According to a World Bank Enterprise Survey, about 32 per cent of firms in the MENAP region and 18 per cent in the CCA region report access to credit as a major constraint. This compares with a world average of 26 per cent.

The financial inclusion index for SMEs, a measure of their role in the wider economy, shows that the MENAP countries lag behind the rest of the world, with the CCA region performing slightly better. They also lag behind other countries with similar levels of economic development.

The importance of boosting the low rates of SME inclusion in these economies is underscored by the fact that small and medium-sized enterprise growth holds significant macro-financial benefits for the economy, and in some cases it can boost a country’s economic growth by one per cent, according to the report.

SME growth could also potentially create about 16 million jobs by 2025 in the Middle Eastern and Central Asian economies.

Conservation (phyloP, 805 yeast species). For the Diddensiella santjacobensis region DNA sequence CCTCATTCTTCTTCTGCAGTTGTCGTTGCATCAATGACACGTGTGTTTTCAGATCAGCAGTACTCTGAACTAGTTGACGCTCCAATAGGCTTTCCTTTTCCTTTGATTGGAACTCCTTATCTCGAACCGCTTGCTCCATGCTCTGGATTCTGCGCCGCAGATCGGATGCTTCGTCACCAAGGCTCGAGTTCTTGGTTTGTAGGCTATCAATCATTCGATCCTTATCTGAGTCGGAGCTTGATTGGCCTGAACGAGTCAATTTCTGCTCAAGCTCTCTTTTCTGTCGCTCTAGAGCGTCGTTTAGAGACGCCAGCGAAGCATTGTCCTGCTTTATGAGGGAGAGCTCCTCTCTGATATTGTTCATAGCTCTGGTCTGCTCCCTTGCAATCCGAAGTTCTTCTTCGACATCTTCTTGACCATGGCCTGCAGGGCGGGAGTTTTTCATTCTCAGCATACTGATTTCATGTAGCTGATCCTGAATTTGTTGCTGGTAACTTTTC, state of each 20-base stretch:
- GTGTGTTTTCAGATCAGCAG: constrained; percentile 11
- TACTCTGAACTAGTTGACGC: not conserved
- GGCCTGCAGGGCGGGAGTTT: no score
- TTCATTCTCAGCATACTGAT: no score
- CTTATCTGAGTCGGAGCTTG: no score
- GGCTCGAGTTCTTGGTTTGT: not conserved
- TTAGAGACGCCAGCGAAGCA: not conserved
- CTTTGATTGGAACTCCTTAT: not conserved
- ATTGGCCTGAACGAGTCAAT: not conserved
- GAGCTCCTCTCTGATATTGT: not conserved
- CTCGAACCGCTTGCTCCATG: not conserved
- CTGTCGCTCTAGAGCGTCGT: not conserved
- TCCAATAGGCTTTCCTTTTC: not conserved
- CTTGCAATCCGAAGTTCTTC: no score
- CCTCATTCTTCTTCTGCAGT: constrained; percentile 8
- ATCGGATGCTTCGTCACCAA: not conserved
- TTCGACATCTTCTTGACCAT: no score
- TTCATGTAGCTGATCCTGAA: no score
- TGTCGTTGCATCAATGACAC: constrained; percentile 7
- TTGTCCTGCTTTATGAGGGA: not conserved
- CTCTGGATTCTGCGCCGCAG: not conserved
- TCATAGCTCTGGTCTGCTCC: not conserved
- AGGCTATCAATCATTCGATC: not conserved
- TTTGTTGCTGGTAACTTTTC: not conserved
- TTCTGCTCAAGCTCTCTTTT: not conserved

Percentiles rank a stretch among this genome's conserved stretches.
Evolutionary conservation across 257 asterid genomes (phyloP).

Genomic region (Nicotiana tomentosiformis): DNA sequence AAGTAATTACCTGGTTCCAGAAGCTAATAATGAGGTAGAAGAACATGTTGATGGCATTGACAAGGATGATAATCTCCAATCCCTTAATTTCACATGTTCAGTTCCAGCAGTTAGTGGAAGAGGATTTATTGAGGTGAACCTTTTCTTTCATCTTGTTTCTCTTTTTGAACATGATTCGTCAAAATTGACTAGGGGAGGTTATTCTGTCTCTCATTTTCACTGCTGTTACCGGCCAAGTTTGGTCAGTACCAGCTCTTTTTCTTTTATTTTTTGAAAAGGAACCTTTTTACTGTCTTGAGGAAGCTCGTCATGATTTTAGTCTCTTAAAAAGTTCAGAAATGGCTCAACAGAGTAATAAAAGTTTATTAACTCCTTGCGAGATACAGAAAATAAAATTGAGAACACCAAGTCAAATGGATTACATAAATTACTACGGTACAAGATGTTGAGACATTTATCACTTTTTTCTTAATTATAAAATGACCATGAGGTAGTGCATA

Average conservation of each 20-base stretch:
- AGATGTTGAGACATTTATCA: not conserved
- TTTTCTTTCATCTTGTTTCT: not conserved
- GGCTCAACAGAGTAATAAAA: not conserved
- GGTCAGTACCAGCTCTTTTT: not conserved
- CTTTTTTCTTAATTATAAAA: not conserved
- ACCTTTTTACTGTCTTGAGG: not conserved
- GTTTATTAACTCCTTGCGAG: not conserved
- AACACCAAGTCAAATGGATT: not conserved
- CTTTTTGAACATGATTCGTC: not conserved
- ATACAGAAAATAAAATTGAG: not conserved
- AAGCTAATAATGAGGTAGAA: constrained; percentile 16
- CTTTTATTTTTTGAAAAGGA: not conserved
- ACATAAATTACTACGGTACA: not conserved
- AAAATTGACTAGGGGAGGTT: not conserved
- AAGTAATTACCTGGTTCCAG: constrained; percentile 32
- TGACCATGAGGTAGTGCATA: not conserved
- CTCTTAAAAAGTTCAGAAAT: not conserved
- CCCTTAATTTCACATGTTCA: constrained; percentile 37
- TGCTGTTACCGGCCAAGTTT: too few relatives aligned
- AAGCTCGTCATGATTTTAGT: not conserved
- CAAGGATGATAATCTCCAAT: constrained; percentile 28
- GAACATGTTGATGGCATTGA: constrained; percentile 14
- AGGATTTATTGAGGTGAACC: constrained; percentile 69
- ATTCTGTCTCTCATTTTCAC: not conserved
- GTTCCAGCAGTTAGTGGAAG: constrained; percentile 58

A Financial Inclusion Plan for SMEs was endorsed at the 2010 G10 Summit in Seoul as a result, that made recommendations based on the experience of countries that have been successful in boosting SME funding through bank credit.

Where this has taken place, it has been due to the existence of several prerequisites, including macro-economic stability, a limited public-sector size that does not divert the funding available for SMEs, financial sector soundness, a competitive banking sector, and, “more broadly, a competitive and open economy that can boost SME investment and demand for credit”, the summit said.

An institutional environment featuring strong governance, financial regulations, and supervisory capacity and credit information availability are also needed for SME growth, the report says.  

Another important prerequisite for SME growth is a supportive business environment providing modern collateral and insolvency frameworks and legal systems that enable the adequate enforcement of property rights and contracts.

In addition to bank credit, alternative channels for SME funding can also be provided by capital markets and fintech (financial technology tools). Although these are still nascent in the MENAP and CCA regions, they could ultimately play an important role in the funding of SMEs.